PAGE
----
The science of human sustenance is inherently a social science. Neither physics nor chemistry nor even biology is adequate to understand how it has been possible for one species to reshape both its own future and the destiny of an entire planet. This is the science of the Anthropocene. 
I think I agree with Ellis central claims but I knew where he is coming from.
I know (and like) Erle Ellis' work on Anthropogenic Biomes as you can see here

But for most people the idea of an anthropocene and novel ecoystems are unknown and they are dangerous, contra-intuitive ideas that in the wrong hands could easily lead to a kind of environmental defeatism: "nature does no longer exist, let the Amazon rot." As was to be expected hundreds of comments deride Ellis without sparking the debate op-eds are intended to do.

It is not hard to see why: Ellis is making a big statement (even though the title is not his own) but he sounds awfully as if he is speaking down from the ivory tower: there are the big ideas of the anthropocene, there is personal journey of changing views (the confession the great American art) and it closes with a bold statement that asks nearly everyone to revise their deep held believes without giving any specification of how the 'better anthropocene' would look like. It needs more gentleness and better arguments. Where is the data, where are the citations? What is the vision? How do we get there? Does it for instance include gen-tech, a planned economy? is democracy a prerequisite or could North-Korea be anthropocene's best friend?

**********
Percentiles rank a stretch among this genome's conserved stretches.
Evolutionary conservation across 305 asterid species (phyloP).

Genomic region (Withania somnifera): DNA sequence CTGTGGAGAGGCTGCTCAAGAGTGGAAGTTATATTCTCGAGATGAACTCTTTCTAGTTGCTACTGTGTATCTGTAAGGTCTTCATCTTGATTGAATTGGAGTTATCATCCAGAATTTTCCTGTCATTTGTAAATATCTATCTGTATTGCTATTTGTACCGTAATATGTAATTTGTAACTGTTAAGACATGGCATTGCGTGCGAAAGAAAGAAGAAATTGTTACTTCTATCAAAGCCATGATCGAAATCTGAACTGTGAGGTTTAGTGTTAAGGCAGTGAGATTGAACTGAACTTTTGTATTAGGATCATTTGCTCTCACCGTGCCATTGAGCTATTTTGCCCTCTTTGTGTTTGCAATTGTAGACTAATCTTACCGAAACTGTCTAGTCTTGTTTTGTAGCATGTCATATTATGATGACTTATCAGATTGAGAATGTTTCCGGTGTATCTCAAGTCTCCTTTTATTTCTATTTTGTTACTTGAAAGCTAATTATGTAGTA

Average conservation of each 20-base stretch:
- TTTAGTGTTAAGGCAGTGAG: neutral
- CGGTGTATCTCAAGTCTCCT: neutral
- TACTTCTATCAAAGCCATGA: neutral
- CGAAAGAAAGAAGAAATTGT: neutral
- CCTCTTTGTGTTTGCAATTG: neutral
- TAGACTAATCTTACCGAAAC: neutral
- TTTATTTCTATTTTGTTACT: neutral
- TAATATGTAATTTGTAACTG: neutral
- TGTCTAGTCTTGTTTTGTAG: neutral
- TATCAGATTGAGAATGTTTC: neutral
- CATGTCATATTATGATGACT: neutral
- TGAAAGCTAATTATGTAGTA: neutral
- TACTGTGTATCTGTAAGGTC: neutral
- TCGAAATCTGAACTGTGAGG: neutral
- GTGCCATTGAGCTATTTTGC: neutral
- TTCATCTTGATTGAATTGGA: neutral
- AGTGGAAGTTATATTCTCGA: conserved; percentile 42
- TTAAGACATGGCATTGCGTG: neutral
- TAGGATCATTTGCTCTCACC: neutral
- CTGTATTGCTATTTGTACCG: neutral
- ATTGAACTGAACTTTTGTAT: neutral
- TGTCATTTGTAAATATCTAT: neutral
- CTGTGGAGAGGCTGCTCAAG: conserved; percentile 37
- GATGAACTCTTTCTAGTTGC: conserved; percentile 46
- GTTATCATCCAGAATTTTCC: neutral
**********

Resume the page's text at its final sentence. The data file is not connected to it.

I think that we should be reconsidering easy notions on overpopulation and I do think Ellis is trying to address something important here but I hope he continues his argument elsewhere with more rigour. 
We need a discussion about the validity of the 'overpopulation' without ever forgetting that we need to take drastically better care of our natural resources. Because people are never surplus, because positive action (protecting the environment for all of us) is always more efficient and more engaging than negative action (birth control for others).

2 opmerkingen:

  1. "...people are never surplus, because positive action (protecting the environment for all of us) is always more efficient and more engaging than negative action (birth control for others)."

    Hmm? A green neo-positivist. I think I like that. I just made up the term . If my neologism is already occupied with a different definition then I apologize. Where do you now stand on the Dark Mountain Project?

  2. It's not so much the number of people - it's the marketing that informs all emerging economies that life is incomplete unless you achieve the fleeting material comforts enjoyed by the U.S. (where I live) and the other developed economies. In short, we need to shift the focus from cheap, disposable goods to more durable, quality goods that might cost a bit more initially, but have a much longer life span. You can buy a new hybrid car and think you're doing something wonderful for the environment; but the true saint is the driver who patiently cares for his 1983 Toyota, drives it infrequently, changes the fluids methodically, and views ownership as a long-term affair. Ballard has a dystopian story ("The Subliminal Man" 1963) about a world where everybody compulsively trades in perfectly good objects for the latest model - I think this has come to pass.